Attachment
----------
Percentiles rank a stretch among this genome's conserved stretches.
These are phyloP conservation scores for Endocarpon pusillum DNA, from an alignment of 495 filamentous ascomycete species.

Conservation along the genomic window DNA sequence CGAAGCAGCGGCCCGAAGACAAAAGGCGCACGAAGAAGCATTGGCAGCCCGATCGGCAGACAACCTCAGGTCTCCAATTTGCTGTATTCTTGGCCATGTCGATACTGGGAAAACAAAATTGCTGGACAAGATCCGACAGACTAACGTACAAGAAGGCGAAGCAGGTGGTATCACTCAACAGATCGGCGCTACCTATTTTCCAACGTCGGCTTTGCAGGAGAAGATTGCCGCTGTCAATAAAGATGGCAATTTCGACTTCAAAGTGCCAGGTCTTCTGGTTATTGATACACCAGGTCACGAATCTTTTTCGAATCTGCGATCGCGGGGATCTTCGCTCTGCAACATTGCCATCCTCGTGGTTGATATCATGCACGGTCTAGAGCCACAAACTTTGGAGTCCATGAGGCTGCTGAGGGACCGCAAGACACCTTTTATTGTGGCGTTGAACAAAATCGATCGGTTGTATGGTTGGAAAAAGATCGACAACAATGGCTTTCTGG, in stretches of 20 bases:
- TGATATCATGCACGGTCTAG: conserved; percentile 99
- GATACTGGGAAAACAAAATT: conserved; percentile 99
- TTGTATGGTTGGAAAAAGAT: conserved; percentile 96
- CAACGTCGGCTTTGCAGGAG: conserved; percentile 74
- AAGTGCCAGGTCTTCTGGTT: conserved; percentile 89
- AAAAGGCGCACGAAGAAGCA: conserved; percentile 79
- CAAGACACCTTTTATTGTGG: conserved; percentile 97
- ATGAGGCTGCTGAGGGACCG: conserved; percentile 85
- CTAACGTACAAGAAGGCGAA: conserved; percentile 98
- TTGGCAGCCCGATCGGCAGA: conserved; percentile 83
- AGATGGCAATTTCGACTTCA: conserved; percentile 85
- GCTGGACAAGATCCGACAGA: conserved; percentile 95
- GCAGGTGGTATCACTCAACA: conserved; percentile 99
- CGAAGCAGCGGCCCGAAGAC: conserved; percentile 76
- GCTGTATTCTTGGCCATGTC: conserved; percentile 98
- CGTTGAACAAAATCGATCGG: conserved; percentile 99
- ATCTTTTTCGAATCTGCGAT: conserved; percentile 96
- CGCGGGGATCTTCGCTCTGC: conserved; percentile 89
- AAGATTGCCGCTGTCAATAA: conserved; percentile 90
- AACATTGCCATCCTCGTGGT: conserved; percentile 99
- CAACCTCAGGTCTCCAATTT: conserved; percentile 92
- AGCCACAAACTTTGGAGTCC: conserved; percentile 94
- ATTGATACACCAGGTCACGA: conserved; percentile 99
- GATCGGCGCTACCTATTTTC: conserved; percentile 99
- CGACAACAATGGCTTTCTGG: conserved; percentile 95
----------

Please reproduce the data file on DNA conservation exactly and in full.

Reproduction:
Percentiles rank a stretch among this genome's conserved stretches.
These are phyloP conservation scores for Endocarpon pusillum DNA, from an alignment of 495 filamentous ascomycete species.

Conservation along the genomic window DNA sequence CGAAGCAGCGGCCCGAAGACAAAAGGCGCACGAAGAAGCATTGGCAGCCCGATCGGCAGACAACCTCAGGTCTCCAATTTGCTGTATTCTTGGCCATGTCGATACTGGGAAAACAAAATTGCTGGACAAGATCCGACAGACTAACGTACAAGAAGGCGAAGCAGGTGGTATCACTCAACAGATCGGCGCTACCTATTTTCCAACGTCGGCTTTGCAGGAGAAGATTGCCGCTGTCAATAAAGATGGCAATTTCGACTTCAAAGTGCCAGGTCTTCTGGTTATTGATACACCAGGTCACGAATCTTTTTCGAATCTGCGATCGCGGGGATCTTCGCTCTGCAACATTGCCATCCTCGTGGTTGATATCATGCACGGTCTAGAGCCACAAACTTTGGAGTCCATGAGGCTGCTGAGGGACCGCAAGACACCTTTTATTGTGGCGTTGAACAAAATCGATCGGTTGTATGGTTGGAAAAAGATCGACAACAATGGCTTTCTGG, in stretches of 20 bases:
- TGATATCATGCACGGTCTAG: conserved; percentile 99
- GATACTGGGAAAACAAAATT: conserved; percentile 99
- TTGTATGGTTGGAAAAAGAT: conserved; percentile 96
- CAACGTCGGCTTTGCAGGAG: conserved; percentile 74
- AAGTGCCAGGTCTTCTGGTT: conserved; percentile 89
- AAAAGGCGCACGAAGAAGCA: conserved; percentile 79
- CAAGACACCTTTTATTGTGG: conserved; percentile 97
- ATGAGGCTGCTGAGGGACCG: conserved; percentile 85
- CTAACGTACAAGAAGGCGAA: conserved; percentile 98
- TTGGCAGCCCGATCGGCAGA: conserved; percentile 83
- AGATGGCAATTTCGACTTCA: conserved; percentile 85
- GCTGGACAAGATCCGACAGA: conserved; percentile 95
- GCAGGTGGTATCACTCAACA: conserved; percentile 99
- CGAAGCAGCGGCCCGAAGAC: conserved; percentile 76
- GCTGTATTCTTGGCCATGTC: conserved; percentile 98
- CGTTGAACAAAATCGATCGG: conserved; percentile 99
- ATCTTTTTCGAATCTGCGAT: conserved; percentile 96
- CGCGGGGATCTTCGCTCTGC: conserved; percentile 89
- AAGATTGCCGCTGTCAATAA: conserved; percentile 90
- AACATTGCCATCCTCGTGGT: conserved; percentile 99
- CAACCTCAGGTCTCCAATTT: conserved; percentile 92
- AGCCACAAACTTTGGAGTCC: conserved; percentile 94
- ATTGATACACCAGGTCACGA: conserved; percentile 99
- GATCGGCGCTACCTATTTTC: conserved; percentile 99
- CGACAACAATGGCTTTCTGG: conserved; percentile 95